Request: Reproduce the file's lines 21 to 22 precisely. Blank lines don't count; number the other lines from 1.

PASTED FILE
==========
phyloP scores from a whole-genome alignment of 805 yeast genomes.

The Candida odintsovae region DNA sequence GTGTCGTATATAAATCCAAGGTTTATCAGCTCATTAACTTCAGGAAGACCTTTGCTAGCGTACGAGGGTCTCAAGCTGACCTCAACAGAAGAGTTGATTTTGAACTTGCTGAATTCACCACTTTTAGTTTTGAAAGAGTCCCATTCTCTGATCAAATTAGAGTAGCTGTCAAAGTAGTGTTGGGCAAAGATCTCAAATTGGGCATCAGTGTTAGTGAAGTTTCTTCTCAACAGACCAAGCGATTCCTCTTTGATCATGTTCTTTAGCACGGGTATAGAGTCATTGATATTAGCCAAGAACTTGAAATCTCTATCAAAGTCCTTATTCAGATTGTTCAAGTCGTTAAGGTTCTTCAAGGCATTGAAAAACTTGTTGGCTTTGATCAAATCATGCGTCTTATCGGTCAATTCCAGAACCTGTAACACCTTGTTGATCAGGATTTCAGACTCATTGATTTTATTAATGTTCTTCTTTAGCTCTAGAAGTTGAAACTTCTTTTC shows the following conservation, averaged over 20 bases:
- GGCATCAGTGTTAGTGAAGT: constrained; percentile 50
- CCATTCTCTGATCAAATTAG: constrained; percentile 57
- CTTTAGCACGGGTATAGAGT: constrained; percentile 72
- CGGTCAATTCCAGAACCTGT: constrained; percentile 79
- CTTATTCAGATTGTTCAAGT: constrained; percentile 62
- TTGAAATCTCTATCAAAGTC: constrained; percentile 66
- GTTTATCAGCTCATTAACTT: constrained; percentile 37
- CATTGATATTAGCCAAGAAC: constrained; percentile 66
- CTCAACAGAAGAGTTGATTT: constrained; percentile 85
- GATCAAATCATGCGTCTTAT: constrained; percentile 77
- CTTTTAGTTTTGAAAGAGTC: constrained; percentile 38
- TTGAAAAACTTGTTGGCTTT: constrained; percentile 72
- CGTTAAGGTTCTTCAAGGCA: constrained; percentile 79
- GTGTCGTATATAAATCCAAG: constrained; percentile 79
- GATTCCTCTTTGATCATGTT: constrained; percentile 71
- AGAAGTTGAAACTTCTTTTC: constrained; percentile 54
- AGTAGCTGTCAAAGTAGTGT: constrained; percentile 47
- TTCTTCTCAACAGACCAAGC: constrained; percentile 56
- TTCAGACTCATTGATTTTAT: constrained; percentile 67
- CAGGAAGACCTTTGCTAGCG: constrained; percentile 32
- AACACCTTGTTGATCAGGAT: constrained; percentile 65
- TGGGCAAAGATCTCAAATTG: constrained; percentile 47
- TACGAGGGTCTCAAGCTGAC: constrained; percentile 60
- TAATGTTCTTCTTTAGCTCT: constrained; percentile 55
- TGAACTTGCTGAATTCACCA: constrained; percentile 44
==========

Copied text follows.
- TTCAGACTCATTGATTTTAT: constrained; percentile 67
- CAGGAAGACCTTTGCTAGCG: constrained; percentile 32